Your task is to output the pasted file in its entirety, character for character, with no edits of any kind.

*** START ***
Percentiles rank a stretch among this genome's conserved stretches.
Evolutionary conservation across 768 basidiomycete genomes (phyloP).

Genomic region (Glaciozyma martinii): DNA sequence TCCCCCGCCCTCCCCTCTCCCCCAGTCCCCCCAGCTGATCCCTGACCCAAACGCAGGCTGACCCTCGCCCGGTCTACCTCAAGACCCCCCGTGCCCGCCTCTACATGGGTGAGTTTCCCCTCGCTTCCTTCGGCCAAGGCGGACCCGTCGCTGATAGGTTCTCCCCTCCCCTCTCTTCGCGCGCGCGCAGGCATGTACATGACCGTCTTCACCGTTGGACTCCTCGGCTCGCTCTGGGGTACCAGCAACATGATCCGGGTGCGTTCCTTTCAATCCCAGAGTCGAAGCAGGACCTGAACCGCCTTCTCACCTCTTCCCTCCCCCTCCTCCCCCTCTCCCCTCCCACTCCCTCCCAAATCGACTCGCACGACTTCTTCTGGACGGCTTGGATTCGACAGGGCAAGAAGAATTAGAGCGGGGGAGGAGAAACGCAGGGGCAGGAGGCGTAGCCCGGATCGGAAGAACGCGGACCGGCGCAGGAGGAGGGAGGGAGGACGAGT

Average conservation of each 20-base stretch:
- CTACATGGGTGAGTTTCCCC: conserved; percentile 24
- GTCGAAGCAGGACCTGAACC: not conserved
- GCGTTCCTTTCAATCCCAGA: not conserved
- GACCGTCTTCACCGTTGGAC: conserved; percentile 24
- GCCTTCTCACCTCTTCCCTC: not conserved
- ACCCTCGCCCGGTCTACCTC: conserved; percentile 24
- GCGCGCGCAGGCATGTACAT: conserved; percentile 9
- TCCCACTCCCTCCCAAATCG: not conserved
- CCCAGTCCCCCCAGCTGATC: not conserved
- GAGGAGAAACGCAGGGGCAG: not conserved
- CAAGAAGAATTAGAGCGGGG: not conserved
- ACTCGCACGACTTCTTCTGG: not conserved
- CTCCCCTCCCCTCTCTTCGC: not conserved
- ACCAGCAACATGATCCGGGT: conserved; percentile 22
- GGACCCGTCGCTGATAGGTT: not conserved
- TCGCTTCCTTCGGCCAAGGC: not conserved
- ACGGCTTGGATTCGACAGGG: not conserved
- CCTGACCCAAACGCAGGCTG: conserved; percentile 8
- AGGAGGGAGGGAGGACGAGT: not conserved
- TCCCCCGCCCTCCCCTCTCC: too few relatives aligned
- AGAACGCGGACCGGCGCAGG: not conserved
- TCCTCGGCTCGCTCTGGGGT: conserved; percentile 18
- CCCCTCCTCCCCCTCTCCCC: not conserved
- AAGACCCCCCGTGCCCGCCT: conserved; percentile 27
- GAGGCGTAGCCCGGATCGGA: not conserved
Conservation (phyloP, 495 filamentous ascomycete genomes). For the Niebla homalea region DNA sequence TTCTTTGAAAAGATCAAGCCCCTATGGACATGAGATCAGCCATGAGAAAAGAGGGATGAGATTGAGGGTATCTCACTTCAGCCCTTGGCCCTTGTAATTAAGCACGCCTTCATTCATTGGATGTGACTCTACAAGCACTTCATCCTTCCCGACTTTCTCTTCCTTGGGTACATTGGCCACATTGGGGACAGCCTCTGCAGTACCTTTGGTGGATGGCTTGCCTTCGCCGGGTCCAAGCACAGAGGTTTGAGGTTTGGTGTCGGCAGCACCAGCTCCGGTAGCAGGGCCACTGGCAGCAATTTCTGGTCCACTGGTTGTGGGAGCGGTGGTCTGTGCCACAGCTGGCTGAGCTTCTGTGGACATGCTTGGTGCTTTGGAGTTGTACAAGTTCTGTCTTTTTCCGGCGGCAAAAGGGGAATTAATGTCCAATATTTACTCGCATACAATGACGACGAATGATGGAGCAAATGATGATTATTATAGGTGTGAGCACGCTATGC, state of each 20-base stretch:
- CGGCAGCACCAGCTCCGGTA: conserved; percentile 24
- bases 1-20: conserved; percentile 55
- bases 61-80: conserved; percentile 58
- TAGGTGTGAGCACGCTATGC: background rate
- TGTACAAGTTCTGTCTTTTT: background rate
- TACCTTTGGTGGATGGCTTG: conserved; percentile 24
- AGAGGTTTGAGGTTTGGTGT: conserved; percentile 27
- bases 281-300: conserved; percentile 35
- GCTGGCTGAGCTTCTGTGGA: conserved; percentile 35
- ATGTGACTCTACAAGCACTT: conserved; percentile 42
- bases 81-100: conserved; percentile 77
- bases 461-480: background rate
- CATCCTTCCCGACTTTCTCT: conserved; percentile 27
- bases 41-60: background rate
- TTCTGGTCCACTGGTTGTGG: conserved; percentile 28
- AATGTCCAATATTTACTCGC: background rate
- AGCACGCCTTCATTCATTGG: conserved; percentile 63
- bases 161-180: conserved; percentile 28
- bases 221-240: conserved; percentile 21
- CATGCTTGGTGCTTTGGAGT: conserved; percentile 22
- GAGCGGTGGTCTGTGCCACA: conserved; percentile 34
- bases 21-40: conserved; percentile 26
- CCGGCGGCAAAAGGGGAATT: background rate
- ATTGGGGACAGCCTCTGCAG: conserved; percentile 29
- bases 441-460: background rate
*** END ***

Percentiles rank a stretch among this genome's conserved stretches.
Evolutionary conservation across 768 basidiomycete genomes (phyloP).

Genomic region (Glaciozyma martinii): DNA sequence TCCCCCGCCCTCCCCTCTCCCCCAGTCCCCCCAGCTGATCCCTGACCCAAACGCAGGCTGACCCTCGCCCGGTCTACCTCAAGACCCCCCGTGCCCGCCTCTACATGGGTGAGTTTCCCCTCGCTTCCTTCGGCCAAGGCGGACCCGTCGCTGATAGGTTCTCCCCTCCCCTCTCTTCGCGCGCGCGCAGGCATGTACATGACCGTCTTCACCGTTGGACTCCTCGGCTCGCTCTGGGGTACCAGCAACATGATCCGGGTGCGTTCCTTTCAATCCCAGAGTCGAAGCAGGACCTGAACCGCCTTCTCACCTCTTCCCTCCCCCTCCTCCCCCTCTCCCCTCCCACTCCCTCCCAAATCGACTCGCACGACTTCTTCTGGACGGCTTGGATTCGACAGGGCAAGAAGAATTAGAGCGGGGGAGGAGAAACGCAGGGGCAGGAGGCGTAGCCCGGATCGGAAGAACGCGGACCGGCGCAGGAGGAGGGAGGGAGGACGAGT

Average conservation of each 20-base stretch:
- CTACATGGGTGAGTTTCCCC: conserved; percentile 24
- GTCGAAGCAGGACCTGAACC: not conserved
- GCGTTCCTTTCAATCCCAGA: not conserved
- GACCGTCTTCACCGTTGGAC: conserved; percentile 24
- GCCTTCTCACCTCTTCCCTC: not conserved
- ACCCTCGCCCGGTCTACCTC: conserved; percentile 24
- GCGCGCGCAGGCATGTACAT: conserved; percentile 9
- TCCCACTCCCTCCCAAATCG: not conserved
- CCCAGTCCCCCCAGCTGATC: not conserved
- GAGGAGAAACGCAGGGGCAG: not conserved
- CAAGAAGAATTAGAGCGGGG: not conserved
- ACTCGCACGACTTCTTCTGG: not conserved
- CTCCCCTCCCCTCTCTTCGC: not conserved
- ACCAGCAACATGATCCGGGT: conserved; percentile 22
- GGACCCGTCGCTGATAGGTT: not conserved
- TCGCTTCCTTCGGCCAAGGC: not conserved
- ACGGCTTGGATTCGACAGGG: not conserved
- CCTGACCCAAACGCAGGCTG: conserved; percentile 8
- AGGAGGGAGGGAGGACGAGT: not conserved
- TCCCCCGCCCTCCCCTCTCC: too few relatives aligned
- AGAACGCGGACCGGCGCAGG: not conserved
- TCCTCGGCTCGCTCTGGGGT: conserved; percentile 18
- CCCCTCCTCCCCCTCTCCCC: not conserved
- AAGACCCCCCGTGCCCGCCT: conserved; percentile 27
- GAGGCGTAGCCCGGATCGGA: not conserved
Conservation (phyloP, 495 filamentous ascomycete genomes). For the Niebla homalea region DNA sequence TTCTTTGAAAAGATCAAGCCCCTATGGACATGAGATCAGCCATGAGAAAAGAGGGATGAGATTGAGGGTATCTCACTTCAGCCCTTGGCCCTTGTAATTAAGCACGCCTTCATTCATTGGATGTGACTCTACAAGCACTTCATCCTTCCCGACTTTCTCTTCCTTGGGTACATTGGCCACATTGGGGACAGCCTCTGCAGTACCTTTGGTGGATGGCTTGCCTTCGCCGGGTCCAAGCACAGAGGTTTGAGGTTTGGTGTCGGCAGCACCAGCTCCGGTAGCAGGGCCACTGGCAGCAATTTCTGGTCCACTGGTTGTGGGAGCGGTGGTCTGTGCCACAGCTGGCTGAGCTTCTGTGGACATGCTTGGTGCTTTGGAGTTGTACAAGTTCTGTCTTTTTCCGGCGGCAAAAGGGGAATTAATGTCCAATATTTACTCGCATACAATGACGACGAATGATGGAGCAAATGATGATTATTATAGGTGTGAGCACGCTATGC, state of each 20-base stretch:
- CGGCAGCACCAGCTCCGGTA: conserved; percentile 24
- bases 1-20: conserved; percentile 55
- bases 61-80: conserved; percentile 58
- TAGGTGTGAGCACGCTATGC: background rate
- TGTACAAGTTCTGTCTTTTT: background rate
- TACCTTTGGTGGATGGCTTG: conserved; percentile 24
- AGAGGTTTGAGGTTTGGTGT: conserved; percentile 27
- bases 281-300: conserved; percentile 35
- GCTGGCTGAGCTTCTGTGGA: conserved; percentile 35
- ATGTGACTCTACAAGCACTT: conserved; percentile 42
- bases 81-100: conserved; percentile 77
- bases 461-480: background rate
- CATCCTTCCCGACTTTCTCT: conserved; percentile 27
- bases 41-60: background rate
- TTCTGGTCCACTGGTTGTGG: conserved; percentile 28
- AATGTCCAATATTTACTCGC: background rate
- AGCACGCCTTCATTCATTGG: conserved; percentile 63
- bases 161-180: conserved; percentile 28
- bases 221-240: conserved; percentile 21
- CATGCTTGGTGCTTTGGAGT: conserved; percentile 22
- GAGCGGTGGTCTGTGCCACA: conserved; percentile 34
- bases 21-40: conserved; percentile 26
- CCGGCGGCAAAAGGGGAATT: background rate
- ATTGGGGACAGCCTCTGCAG: conserved; percentile 29
- bases 441-460: background rate